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GAS: Analysts On Acceptance Of In-Game Ads

GAS: Analysts On Acceptance Of In-Game Ads

June 9, 2006 | By Simon Carless

In an analyst panel at today's Game Advertising Summit in San Francisco, a pair of analysts discussed some of the leading results of their research into in-game advertising, noting that large separate markets are already at play in the game advertising market.

Firstly, Michael Cai of Parks Associates pointed out some key statistics from some of his recent research, particularly citing research on whether consumers would like to see ads in games as long as it helps enhance game play. Interestingly, in the 18-34 male market, 29% strongly agree with that statement, and 25% strongly disagree, and for 35-54 females, 19% strongly agree and 35% strongly disagree - showing strong differences between 'core' and 'casual 'gamers.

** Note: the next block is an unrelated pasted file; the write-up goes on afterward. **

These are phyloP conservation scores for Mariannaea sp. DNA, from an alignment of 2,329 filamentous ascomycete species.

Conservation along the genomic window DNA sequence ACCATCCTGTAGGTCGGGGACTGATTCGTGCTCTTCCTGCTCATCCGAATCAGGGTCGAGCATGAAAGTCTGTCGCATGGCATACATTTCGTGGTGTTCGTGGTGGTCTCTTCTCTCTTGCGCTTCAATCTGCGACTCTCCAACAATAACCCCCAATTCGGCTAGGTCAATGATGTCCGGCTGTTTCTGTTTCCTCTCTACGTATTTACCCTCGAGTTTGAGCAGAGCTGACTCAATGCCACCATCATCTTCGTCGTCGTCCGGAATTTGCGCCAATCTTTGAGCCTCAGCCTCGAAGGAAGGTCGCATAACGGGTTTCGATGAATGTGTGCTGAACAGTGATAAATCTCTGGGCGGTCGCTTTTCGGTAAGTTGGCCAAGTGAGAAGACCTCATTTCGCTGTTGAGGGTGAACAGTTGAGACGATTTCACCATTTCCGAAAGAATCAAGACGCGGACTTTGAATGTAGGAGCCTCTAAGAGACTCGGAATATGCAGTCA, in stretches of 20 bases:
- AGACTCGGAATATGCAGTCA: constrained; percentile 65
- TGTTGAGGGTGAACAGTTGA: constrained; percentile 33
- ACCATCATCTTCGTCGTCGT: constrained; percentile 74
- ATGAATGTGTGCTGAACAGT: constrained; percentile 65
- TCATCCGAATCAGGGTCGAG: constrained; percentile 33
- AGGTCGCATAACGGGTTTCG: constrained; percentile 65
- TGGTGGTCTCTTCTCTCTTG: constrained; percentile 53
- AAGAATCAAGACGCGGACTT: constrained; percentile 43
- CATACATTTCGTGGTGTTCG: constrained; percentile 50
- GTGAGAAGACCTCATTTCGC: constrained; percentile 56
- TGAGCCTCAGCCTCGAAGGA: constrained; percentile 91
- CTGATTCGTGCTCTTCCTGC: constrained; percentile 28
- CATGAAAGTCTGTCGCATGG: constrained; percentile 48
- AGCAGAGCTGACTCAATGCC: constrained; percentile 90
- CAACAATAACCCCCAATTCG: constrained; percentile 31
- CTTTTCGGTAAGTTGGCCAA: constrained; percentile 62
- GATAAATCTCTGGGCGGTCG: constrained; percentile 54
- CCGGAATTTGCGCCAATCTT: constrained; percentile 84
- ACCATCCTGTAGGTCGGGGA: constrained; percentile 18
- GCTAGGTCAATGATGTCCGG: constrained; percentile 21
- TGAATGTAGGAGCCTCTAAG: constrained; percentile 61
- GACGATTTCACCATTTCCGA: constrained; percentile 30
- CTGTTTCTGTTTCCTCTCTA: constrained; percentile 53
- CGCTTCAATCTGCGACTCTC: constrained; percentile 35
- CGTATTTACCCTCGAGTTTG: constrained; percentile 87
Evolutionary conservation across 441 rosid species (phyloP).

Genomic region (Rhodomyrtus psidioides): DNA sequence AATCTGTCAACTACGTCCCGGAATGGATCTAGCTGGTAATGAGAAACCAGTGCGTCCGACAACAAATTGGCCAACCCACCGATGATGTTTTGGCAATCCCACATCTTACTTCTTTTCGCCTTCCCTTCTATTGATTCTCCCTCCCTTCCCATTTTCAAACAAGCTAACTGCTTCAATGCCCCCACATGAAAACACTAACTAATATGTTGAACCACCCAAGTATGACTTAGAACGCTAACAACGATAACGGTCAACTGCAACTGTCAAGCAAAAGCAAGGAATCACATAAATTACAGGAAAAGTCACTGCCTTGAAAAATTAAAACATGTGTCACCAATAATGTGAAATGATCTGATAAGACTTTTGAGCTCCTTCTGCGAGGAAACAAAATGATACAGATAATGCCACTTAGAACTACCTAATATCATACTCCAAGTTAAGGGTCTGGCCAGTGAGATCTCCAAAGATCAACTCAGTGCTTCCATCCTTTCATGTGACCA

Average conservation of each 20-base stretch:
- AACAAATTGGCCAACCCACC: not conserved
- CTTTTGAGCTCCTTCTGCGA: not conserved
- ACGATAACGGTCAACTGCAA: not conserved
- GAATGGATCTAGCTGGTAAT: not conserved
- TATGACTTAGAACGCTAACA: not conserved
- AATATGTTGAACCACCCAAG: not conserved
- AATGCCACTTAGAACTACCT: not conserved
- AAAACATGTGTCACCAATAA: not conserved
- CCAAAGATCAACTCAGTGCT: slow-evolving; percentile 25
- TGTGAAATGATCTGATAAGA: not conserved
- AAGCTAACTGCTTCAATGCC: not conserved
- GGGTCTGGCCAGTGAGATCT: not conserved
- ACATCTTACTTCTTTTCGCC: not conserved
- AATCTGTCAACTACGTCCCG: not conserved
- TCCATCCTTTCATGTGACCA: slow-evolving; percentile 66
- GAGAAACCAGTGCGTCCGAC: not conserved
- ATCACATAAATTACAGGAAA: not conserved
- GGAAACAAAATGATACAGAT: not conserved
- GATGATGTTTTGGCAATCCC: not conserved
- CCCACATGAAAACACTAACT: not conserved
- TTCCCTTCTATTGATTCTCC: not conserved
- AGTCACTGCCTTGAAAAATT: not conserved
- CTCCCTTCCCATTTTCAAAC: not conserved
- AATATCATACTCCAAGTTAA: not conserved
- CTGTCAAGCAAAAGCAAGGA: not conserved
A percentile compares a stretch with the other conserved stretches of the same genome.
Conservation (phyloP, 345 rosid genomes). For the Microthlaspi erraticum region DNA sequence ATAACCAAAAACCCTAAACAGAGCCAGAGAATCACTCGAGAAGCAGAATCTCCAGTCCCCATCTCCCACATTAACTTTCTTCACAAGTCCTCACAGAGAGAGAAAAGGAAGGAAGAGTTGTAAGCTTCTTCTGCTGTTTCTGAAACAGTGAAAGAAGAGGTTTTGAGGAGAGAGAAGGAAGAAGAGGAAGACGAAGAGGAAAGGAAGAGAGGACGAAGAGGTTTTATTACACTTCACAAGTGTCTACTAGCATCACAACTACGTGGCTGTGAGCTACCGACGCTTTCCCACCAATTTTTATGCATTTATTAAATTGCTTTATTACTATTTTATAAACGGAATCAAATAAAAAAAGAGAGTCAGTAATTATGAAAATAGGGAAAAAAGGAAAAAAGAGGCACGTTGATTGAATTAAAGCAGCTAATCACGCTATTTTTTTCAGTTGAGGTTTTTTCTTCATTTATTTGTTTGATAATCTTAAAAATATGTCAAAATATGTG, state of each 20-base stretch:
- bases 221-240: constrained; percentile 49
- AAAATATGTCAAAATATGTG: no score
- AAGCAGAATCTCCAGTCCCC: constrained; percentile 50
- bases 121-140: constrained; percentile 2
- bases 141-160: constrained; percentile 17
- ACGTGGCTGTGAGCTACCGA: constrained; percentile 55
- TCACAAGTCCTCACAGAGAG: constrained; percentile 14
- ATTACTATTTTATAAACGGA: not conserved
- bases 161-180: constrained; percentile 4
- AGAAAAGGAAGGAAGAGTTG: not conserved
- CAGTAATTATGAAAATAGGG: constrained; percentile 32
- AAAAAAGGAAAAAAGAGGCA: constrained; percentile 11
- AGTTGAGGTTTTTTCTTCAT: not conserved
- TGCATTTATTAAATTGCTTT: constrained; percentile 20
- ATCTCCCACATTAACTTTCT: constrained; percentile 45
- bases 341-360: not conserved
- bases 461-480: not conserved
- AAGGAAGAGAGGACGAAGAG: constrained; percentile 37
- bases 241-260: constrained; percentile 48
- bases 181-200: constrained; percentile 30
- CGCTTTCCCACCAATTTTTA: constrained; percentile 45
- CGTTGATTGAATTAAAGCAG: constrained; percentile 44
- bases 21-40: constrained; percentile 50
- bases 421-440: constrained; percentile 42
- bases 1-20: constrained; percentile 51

However, the difference is much less stark when responding to the statement: 'Seeing in-game ads may gave you chance to win prizes'. In that, for the 18-34 male, 38% strongly agree with the statement, and 23% strongly disagree. But for the 35-54 female, 35% strongly agree and 26% strongly disagree.

Additional perspective was brought by Julie Ask from the Jupiterresearch analyst group, who noted that key consumers in the in-game ad demographic spend on average six hours per month playing games, compared to six hours listening to music, ten hours listening to the radio, sixteen hours watching TV, and seventeen hours going online. She also noted that, except for advergaming, teens were less responsive to online ads.

In the Q&A, it was noted that car companies and lifestyle products are particularly important to the in-game ad market right now, and that "the learning curve is going to be steep".

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